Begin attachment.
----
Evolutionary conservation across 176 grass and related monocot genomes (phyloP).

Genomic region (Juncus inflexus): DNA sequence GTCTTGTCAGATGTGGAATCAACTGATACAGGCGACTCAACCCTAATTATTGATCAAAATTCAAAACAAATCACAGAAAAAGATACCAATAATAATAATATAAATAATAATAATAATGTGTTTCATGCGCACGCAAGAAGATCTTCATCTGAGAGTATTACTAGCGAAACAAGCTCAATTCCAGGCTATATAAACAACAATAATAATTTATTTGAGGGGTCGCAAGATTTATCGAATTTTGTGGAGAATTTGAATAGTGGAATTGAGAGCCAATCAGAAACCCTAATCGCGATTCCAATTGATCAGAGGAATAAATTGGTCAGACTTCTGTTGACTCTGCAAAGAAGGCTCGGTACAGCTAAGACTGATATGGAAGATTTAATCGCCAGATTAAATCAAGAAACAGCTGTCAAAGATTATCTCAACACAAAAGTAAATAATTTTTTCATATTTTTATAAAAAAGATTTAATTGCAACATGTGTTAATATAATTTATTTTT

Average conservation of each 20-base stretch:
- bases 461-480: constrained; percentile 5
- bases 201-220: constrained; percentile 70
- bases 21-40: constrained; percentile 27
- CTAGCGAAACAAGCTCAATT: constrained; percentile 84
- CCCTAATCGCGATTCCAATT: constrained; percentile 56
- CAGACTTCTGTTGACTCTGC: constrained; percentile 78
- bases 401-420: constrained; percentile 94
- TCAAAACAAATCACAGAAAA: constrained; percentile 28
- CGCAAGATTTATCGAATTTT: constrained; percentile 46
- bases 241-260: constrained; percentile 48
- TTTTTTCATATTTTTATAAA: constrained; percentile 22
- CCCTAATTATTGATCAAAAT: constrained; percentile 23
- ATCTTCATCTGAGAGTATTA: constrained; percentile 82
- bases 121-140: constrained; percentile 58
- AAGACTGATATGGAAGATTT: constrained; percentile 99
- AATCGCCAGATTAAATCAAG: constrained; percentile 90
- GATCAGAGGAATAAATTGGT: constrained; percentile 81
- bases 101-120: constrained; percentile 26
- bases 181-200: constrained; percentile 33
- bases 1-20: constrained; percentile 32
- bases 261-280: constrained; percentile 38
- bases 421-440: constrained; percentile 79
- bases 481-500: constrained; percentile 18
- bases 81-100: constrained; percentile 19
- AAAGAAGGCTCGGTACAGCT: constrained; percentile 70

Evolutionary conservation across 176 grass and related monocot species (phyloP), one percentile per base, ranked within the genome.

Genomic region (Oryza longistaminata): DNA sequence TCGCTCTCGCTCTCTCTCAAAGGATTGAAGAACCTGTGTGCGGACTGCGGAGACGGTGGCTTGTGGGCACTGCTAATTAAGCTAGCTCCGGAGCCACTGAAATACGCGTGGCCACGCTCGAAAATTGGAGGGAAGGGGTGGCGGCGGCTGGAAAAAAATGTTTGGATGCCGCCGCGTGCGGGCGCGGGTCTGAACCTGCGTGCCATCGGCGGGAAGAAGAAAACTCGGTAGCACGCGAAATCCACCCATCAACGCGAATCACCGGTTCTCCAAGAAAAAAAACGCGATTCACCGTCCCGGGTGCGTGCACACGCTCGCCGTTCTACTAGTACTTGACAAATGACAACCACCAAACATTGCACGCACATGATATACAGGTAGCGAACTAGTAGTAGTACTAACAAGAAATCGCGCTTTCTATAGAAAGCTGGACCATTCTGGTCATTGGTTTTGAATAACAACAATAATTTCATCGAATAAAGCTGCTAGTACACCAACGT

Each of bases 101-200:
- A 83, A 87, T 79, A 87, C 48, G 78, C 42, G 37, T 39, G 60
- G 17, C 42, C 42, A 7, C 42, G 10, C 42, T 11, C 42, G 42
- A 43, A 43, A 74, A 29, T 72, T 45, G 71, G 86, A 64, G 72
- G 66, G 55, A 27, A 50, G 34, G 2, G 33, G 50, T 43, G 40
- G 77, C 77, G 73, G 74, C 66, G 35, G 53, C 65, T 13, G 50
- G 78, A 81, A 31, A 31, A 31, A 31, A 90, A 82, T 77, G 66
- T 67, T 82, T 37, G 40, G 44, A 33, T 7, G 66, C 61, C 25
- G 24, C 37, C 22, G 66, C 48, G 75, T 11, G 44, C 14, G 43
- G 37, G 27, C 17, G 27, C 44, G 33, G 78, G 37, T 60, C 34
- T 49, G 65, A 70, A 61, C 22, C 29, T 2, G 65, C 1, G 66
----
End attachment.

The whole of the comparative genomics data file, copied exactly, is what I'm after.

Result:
Evolutionary conservation across 176 grass and related monocot genomes (phyloP).

Genomic region (Juncus inflexus): DNA sequence GTCTTGTCAGATGTGGAATCAACTGATACAGGCGACTCAACCCTAATTATTGATCAAAATTCAAAACAAATCACAGAAAAAGATACCAATAATAATAATATAAATAATAATAATAATGTGTTTCATGCGCACGCAAGAAGATCTTCATCTGAGAGTATTACTAGCGAAACAAGCTCAATTCCAGGCTATATAAACAACAATAATAATTTATTTGAGGGGTCGCAAGATTTATCGAATTTTGTGGAGAATTTGAATAGTGGAATTGAGAGCCAATCAGAAACCCTAATCGCGATTCCAATTGATCAGAGGAATAAATTGGTCAGACTTCTGTTGACTCTGCAAAGAAGGCTCGGTACAGCTAAGACTGATATGGAAGATTTAATCGCCAGATTAAATCAAGAAACAGCTGTCAAAGATTATCTCAACACAAAAGTAAATAATTTTTTCATATTTTTATAAAAAAGATTTAATTGCAACATGTGTTAATATAATTTATTTTT

Average conservation of each 20-base stretch:
- bases 461-480: constrained; percentile 5
- bases 201-220: constrained; percentile 70
- bases 21-40: constrained; percentile 27
- CTAGCGAAACAAGCTCAATT: constrained; percentile 84
- CCCTAATCGCGATTCCAATT: constrained; percentile 56
- CAGACTTCTGTTGACTCTGC: constrained; percentile 78
- bases 401-420: constrained; percentile 94
- TCAAAACAAATCACAGAAAA: constrained; percentile 28
- CGCAAGATTTATCGAATTTT: constrained; percentile 46
- bases 241-260: constrained; percentile 48
- TTTTTTCATATTTTTATAAA: constrained; percentile 22
- CCCTAATTATTGATCAAAAT: constrained; percentile 23
- ATCTTCATCTGAGAGTATTA: constrained; percentile 82
- bases 121-140: constrained; percentile 58
- AAGACTGATATGGAAGATTT: constrained; percentile 99
- AATCGCCAGATTAAATCAAG: constrained; percentile 90
- GATCAGAGGAATAAATTGGT: constrained; percentile 81
- bases 101-120: constrained; percentile 26
- bases 181-200: constrained; percentile 33
- bases 1-20: constrained; percentile 32
- bases 261-280: constrained; percentile 38
- bases 421-440: constrained; percentile 79
- bases 481-500: constrained; percentile 18
- bases 81-100: constrained; percentile 19
- AAAGAAGGCTCGGTACAGCT: constrained; percentile 70

Evolutionary conservation across 176 grass and related monocot species (phyloP), one percentile per base, ranked within the genome.

Genomic region (Oryza longistaminata): DNA sequence TCGCTCTCGCTCTCTCTCAAAGGATTGAAGAACCTGTGTGCGGACTGCGGAGACGGTGGCTTGTGGGCACTGCTAATTAAGCTAGCTCCGGAGCCACTGAAATACGCGTGGCCACGCTCGAAAATTGGAGGGAAGGGGTGGCGGCGGCTGGAAAAAAATGTTTGGATGCCGCCGCGTGCGGGCGCGGGTCTGAACCTGCGTGCCATCGGCGGGAAGAAGAAAACTCGGTAGCACGCGAAATCCACCCATCAACGCGAATCACCGGTTCTCCAAGAAAAAAAACGCGATTCACCGTCCCGGGTGCGTGCACACGCTCGCCGTTCTACTAGTACTTGACAAATGACAACCACCAAACATTGCACGCACATGATATACAGGTAGCGAACTAGTAGTAGTACTAACAAGAAATCGCGCTTTCTATAGAAAGCTGGACCATTCTGGTCATTGGTTTTGAATAACAACAATAATTTCATCGAATAAAGCTGCTAGTACACCAACGT

Each of bases 101-200:
- A 83, A 87, T 79, A 87, C 48, G 78, C 42, G 37, T 39, G 60
- G 17, C 42, C 42, A 7, C 42, G 10, C 42, T 11, C 42, G 42
- A 43, A 43, A 74, A 29, T 72, T 45, G 71, G 86, A 64, G 72
- G 66, G 55, A 27, A 50, G 34, G 2, G 33, G 50, T 43, G 40
- G 77, C 77, G 73, G 74, C 66, G 35, G 53, C 65, T 13, G 50
- G 78, A 81, A 31, A 31, A 31, A 31, A 90, A 82, T 77, G 66
- T 67, T 82, T 37, G 40, G 44, A 33, T 7, G 66, C 61, C 25
- G 24, C 37, C 22, G 66, C 48, G 75, T 11, G 44, C 14, G 43
- G 37, G 27, C 17, G 27, C 44, G 33, G 78, G 37, T 60, C 34
- T 49, G 65, A 70, A 61, C 22, C 29, T 2, G 65, C 1, G 66